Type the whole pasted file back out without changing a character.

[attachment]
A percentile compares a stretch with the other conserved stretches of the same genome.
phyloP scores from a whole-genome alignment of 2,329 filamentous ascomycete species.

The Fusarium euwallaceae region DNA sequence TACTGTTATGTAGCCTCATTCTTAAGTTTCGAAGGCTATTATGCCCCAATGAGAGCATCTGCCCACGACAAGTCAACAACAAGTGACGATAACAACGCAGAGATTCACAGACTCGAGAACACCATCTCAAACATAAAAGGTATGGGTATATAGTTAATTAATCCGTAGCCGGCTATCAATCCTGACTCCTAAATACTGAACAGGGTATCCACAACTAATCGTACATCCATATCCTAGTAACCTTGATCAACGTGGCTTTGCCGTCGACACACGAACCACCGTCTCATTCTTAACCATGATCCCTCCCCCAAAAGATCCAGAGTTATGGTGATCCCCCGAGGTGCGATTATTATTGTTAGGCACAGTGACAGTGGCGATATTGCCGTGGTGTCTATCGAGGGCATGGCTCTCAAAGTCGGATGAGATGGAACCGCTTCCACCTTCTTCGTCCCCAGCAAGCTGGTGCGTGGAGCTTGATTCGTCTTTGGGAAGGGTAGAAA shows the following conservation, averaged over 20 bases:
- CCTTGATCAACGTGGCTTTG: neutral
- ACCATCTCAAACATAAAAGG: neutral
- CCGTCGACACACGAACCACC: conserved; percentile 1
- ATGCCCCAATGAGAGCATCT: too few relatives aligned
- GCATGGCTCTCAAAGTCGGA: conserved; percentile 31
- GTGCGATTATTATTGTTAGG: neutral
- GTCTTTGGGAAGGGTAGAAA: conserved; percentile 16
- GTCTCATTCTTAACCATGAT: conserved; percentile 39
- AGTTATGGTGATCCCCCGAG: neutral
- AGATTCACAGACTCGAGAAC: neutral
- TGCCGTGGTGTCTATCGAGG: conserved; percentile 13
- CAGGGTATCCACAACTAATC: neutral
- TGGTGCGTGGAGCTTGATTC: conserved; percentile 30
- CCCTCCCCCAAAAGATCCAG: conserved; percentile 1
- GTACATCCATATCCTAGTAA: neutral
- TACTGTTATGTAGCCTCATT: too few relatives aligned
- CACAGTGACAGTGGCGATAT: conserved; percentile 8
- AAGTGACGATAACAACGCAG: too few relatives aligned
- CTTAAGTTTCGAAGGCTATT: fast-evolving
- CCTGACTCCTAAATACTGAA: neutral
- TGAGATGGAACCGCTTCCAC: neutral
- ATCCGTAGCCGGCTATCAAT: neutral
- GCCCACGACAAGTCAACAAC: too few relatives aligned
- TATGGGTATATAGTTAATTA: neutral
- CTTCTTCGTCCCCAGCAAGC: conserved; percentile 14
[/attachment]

A percentile compares a stretch with the other conserved stretches of the same genome.
phyloP scores from a whole-genome alignment of 2,329 filamentous ascomycete species.

The Fusarium euwallaceae region DNA sequence TACTGTTATGTAGCCTCATTCTTAAGTTTCGAAGGCTATTATGCCCCAATGAGAGCATCTGCCCACGACAAGTCAACAACAAGTGACGATAACAACGCAGAGATTCACAGACTCGAGAACACCATCTCAAACATAAAAGGTATGGGTATATAGTTAATTAATCCGTAGCCGGCTATCAATCCTGACTCCTAAATACTGAACAGGGTATCCACAACTAATCGTACATCCATATCCTAGTAACCTTGATCAACGTGGCTTTGCCGTCGACACACGAACCACCGTCTCATTCTTAACCATGATCCCTCCCCCAAAAGATCCAGAGTTATGGTGATCCCCCGAGGTGCGATTATTATTGTTAGGCACAGTGACAGTGGCGATATTGCCGTGGTGTCTATCGAGGGCATGGCTCTCAAAGTCGGATGAGATGGAACCGCTTCCACCTTCTTCGTCCCCAGCAAGCTGGTGCGTGGAGCTTGATTCGTCTTTGGGAAGGGTAGAAA shows the following conservation, averaged over 20 bases:
- CCTTGATCAACGTGGCTTTG: neutral
- ACCATCTCAAACATAAAAGG: neutral
- CCGTCGACACACGAACCACC: conserved; percentile 1
- ATGCCCCAATGAGAGCATCT: too few relatives aligned
- GCATGGCTCTCAAAGTCGGA: conserved; percentile 31
- GTGCGATTATTATTGTTAGG: neutral
- GTCTTTGGGAAGGGTAGAAA: conserved; percentile 16
- GTCTCATTCTTAACCATGAT: conserved; percentile 39
- AGTTATGGTGATCCCCCGAG: neutral
- AGATTCACAGACTCGAGAAC: neutral
- TGCCGTGGTGTCTATCGAGG: conserved; percentile 13
- CAGGGTATCCACAACTAATC: neutral
- TGGTGCGTGGAGCTTGATTC: conserved; percentile 30
- CCCTCCCCCAAAAGATCCAG: conserved; percentile 1
- GTACATCCATATCCTAGTAA: neutral
- TACTGTTATGTAGCCTCATT: too few relatives aligned
- CACAGTGACAGTGGCGATAT: conserved; percentile 8
- AAGTGACGATAACAACGCAG: too few relatives aligned
- CTTAAGTTTCGAAGGCTATT: fast-evolving
- CCTGACTCCTAAATACTGAA: neutral
- TGAGATGGAACCGCTTCCAC: neutral
- ATCCGTAGCCGGCTATCAAT: neutral
- GCCCACGACAAGTCAACAAC: too few relatives aligned
- TATGGGTATATAGTTAATTA: neutral
- CTTCTTCGTCCCCAGCAAGC: conserved; percentile 14